The merchants were to some extent on the margins of the early Hindu scheme of society. They would probably have been less patient than other social groups with the traditional Brahmin dominance over religious matters, and hence more attracted to the new heterdox faiths of Buddhiam and Jainism. Outlying provinces fell away, and by the mid-2nd century BCE the empire had shrunk to its core areas.
Why did this decline set in, and why was it so rapid? Ashoka has sometimes been blamed for sowing the seeds of decline by his too-gentle rule. He might have left unchecked destabilizing forces, which came to full power after he was gone. For this idea there is no evidence; indeed the edicts scattered around the empire suggest a firm and vigorous ruler.
- The Mauryan Empire of Ancient India
The causes of decline probably lie elsewhere, and can be summarized as follows: Causes of decline First, Ashoka seems to have been followed by a succession of weak rulers, who could not exert their will over such a large empire. Unlike the Han empire in China, which continued to run smoothly for almost years, even when the emperors were nonentities, the effectiveness of Mauryan rule was always directly dependent upon the personal ability and energy of the king. Later experience from around the world — for example, from China and the Roman empire — shows that, unless there is a well-working system for selecting and promoting capable and comparatively honest officials, a bureaucracy can soon become fragmented amongst the followers of over-powerful ministers and provincial governors.
Something like this may well have occurred in late Maurya times, culminating in the breaking-away of large provinces from the empire. Finally, the fragmentation of the Mauryan empire was, to some extent, a product of its very success. During the peace and unity the Mauryan kings had brought ancient India, Aryan culture had spread throughout much of the sub-continent.
Towns and cities had sprung up — normally as centres of Mauryan administration — in places distant from the old seats of civilization. Economic development had come to areas which were previously the abode of forest peoples, of nomads and hunter-gatherers. All this had put in place the economic and administrative foundations upon which new, independent states could be built; and, with the firm hand of the early Mauryan kings gone, such states soon appeared.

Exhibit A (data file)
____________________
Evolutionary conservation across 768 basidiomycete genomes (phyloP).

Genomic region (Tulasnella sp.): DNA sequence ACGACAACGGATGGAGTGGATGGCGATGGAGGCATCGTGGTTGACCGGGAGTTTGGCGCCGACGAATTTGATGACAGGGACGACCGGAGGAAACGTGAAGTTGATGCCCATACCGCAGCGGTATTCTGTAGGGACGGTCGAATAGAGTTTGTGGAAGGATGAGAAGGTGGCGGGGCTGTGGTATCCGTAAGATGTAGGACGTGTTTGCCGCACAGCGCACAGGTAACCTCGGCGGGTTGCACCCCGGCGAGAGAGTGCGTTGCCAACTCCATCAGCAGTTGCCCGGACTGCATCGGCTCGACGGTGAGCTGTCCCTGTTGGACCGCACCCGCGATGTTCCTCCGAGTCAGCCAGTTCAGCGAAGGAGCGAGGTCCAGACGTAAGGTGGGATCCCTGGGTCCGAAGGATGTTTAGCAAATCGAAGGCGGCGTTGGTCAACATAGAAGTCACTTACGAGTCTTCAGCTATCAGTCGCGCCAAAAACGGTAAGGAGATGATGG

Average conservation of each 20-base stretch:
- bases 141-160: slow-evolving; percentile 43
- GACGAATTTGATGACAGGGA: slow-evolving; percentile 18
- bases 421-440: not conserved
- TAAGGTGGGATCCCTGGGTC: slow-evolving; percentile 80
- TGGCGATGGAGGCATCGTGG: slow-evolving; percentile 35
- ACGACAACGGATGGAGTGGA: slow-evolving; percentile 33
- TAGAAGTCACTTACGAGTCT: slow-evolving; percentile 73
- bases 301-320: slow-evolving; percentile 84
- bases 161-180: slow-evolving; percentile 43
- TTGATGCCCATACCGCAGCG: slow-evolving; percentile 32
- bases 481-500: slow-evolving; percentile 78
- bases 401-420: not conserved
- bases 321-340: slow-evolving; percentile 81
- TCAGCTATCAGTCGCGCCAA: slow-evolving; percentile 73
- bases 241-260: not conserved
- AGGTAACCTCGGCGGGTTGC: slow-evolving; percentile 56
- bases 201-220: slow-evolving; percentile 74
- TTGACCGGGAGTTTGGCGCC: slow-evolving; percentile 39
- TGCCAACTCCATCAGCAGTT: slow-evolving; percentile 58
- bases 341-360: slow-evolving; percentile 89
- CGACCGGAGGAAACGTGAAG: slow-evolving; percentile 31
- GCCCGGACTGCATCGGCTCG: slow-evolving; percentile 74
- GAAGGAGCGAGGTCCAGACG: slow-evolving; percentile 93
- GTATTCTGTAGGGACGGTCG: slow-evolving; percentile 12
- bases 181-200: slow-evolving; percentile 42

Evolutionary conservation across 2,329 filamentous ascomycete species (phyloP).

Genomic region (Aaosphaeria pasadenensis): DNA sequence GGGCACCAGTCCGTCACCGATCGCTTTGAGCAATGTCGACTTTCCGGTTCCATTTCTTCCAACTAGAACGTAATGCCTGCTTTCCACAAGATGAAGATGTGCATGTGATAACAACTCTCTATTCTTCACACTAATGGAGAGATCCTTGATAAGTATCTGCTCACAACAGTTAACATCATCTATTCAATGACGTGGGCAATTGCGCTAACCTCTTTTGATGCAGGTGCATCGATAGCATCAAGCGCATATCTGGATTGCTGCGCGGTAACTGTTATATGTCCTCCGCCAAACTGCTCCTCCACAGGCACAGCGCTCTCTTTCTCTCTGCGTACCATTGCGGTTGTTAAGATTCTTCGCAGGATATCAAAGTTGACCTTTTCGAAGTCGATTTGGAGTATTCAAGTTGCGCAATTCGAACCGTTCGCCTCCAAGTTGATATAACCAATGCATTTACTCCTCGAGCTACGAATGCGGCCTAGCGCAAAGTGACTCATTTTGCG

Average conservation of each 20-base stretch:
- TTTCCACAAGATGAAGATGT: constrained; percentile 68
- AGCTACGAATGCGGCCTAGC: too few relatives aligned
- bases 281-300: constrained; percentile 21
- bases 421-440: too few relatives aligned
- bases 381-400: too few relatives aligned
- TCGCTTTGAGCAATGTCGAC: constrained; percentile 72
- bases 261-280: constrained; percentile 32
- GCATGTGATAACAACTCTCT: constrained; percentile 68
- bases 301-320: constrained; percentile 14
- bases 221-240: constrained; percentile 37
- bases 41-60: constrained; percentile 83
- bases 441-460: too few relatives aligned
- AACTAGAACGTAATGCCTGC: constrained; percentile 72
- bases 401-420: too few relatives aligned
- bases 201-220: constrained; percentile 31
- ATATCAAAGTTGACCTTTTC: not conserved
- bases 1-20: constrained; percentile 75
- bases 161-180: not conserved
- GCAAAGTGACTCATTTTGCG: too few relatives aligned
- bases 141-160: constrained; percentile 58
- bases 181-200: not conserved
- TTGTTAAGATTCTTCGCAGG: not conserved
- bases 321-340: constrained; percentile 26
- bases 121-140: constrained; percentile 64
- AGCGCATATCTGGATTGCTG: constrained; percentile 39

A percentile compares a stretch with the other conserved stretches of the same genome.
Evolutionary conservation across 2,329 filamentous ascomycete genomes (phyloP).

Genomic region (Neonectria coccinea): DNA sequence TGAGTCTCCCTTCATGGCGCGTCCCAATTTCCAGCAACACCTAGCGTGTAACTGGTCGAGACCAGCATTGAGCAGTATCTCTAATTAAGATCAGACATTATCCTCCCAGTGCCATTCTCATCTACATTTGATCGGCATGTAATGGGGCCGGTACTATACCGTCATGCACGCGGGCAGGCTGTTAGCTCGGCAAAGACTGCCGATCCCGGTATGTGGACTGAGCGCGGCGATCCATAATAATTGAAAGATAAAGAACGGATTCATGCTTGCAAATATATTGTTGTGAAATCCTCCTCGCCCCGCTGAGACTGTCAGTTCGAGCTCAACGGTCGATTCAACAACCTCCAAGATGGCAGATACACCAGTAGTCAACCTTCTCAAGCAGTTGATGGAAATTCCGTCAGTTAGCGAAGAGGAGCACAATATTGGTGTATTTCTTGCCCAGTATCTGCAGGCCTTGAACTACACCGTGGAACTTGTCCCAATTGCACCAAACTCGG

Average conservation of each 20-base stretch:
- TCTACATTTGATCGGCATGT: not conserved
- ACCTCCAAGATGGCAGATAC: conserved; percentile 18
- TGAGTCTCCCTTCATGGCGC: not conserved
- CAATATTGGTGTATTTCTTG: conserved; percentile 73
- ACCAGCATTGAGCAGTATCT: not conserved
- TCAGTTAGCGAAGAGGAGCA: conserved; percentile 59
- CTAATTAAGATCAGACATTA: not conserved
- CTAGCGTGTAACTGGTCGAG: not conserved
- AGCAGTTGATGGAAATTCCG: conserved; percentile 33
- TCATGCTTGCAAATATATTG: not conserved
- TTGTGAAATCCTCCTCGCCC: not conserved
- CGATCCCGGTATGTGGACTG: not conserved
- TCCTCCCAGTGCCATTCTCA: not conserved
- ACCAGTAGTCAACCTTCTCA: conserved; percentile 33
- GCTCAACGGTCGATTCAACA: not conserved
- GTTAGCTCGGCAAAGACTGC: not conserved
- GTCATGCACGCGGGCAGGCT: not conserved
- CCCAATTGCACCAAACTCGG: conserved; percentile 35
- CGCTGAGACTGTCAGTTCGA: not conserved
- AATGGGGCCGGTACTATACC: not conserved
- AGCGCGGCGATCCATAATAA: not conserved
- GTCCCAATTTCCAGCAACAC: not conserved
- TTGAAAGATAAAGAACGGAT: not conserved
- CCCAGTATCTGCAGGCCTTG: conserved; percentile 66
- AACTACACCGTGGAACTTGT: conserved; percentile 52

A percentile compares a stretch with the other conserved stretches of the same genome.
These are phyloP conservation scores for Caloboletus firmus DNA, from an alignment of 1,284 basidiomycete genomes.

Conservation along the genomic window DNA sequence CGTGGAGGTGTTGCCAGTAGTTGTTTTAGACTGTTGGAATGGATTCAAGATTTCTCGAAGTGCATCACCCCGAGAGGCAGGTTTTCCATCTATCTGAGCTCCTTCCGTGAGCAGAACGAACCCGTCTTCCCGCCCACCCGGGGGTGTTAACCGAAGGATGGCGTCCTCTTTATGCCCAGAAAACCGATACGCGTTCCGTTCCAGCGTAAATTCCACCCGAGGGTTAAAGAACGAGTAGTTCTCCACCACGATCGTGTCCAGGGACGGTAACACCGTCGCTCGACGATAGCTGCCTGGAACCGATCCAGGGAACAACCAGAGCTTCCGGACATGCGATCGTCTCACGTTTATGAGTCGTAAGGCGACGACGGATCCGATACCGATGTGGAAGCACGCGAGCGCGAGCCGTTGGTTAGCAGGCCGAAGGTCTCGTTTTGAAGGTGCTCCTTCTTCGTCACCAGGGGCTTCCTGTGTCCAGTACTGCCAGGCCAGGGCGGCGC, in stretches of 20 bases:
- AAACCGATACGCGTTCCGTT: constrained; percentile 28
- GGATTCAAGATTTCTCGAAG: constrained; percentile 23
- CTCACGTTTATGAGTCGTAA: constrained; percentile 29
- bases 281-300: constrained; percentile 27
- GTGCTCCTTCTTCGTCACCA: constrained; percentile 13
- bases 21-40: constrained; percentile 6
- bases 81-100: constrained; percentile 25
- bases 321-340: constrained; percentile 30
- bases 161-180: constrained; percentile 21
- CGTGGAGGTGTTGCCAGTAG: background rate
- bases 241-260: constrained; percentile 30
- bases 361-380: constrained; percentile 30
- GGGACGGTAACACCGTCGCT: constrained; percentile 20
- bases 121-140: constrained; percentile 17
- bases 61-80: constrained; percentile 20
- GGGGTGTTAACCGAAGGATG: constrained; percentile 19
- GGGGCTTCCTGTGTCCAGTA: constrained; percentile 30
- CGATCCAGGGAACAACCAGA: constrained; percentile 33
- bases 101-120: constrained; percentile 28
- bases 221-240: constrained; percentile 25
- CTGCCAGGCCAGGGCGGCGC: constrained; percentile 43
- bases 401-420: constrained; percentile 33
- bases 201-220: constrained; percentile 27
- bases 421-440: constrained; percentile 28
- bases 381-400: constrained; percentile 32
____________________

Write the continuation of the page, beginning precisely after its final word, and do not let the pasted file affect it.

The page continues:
The Mauryan legacy In later Indian records, the Mauryan empire appears only as an entry in the long list of kingdoms that made up the vast and complex history of India; no special significance was attached to it. No magnificent architecture was left — the towns where the Maurya carried out most of their building work continued to be lived in right up to the present day, and so Mauryan remains are buried under streets and buildings used by later generations. Apart from a few brief mentions in some accounts, this great empire was all but forgotten — an astonishing fact given the great importance accorded by peoples in other parts of the world to their ancient empires.
In the 19th century, however, some British officials began to wonder, who built those mysterious pillars dotted around India? How come they are hundreds — thousands — of miles apart from one another?
What do the inscriptions on them mean? Then the truth about the Maurya gradually began to emerge. When it was realised that these pillars were the work of one king, Ashoka, whose realm covered a vast area of India and beyond, it was realised that here was a phenomenon of huge significance for the history of ancient India.
The Mauryan empire in world history The Mauryan empire was the first great empire of the history of ancient India, and that in itself gives it major importance in world history. Mauryan architecture in the Barabar Mounts. Grottoe of Lomas Richi. It was one of the great empires of the ancient world; in size if not in longevity it was on a par with the PersianRoman and Han empires. It stimulated the economic development of then-peripheral regions, as these were incorporated into Aryan society.
In accomplishing this, the Mauryan empire vastly expanded the horizons of ancient Indian civilization, and so made it a more powerful force in world history. In due course, southern India, which only under the Maurya began to be drawn into what we today think of as Indian culture, would play a pivotal role in the development of Indian Ocean trade networks, and act as a bridge for goods and ideas between the Middle East and South East Asia. The spread of Buddhism The Mauryan empire played a key role in the spread of Buddhism.
This will have helped establish the sub-continent as a base from which Buddhism could later spread to other parts of Asia. Moreover, the Maurya directly promoted Buddhist missions to other regions, and although in most cases it was only later that the peoples of many of these countries became Buddhist to any large extent, these Maurya missions seem to have been directly responsible for the conversion of the ruling class of at least one country, Sri Lanka.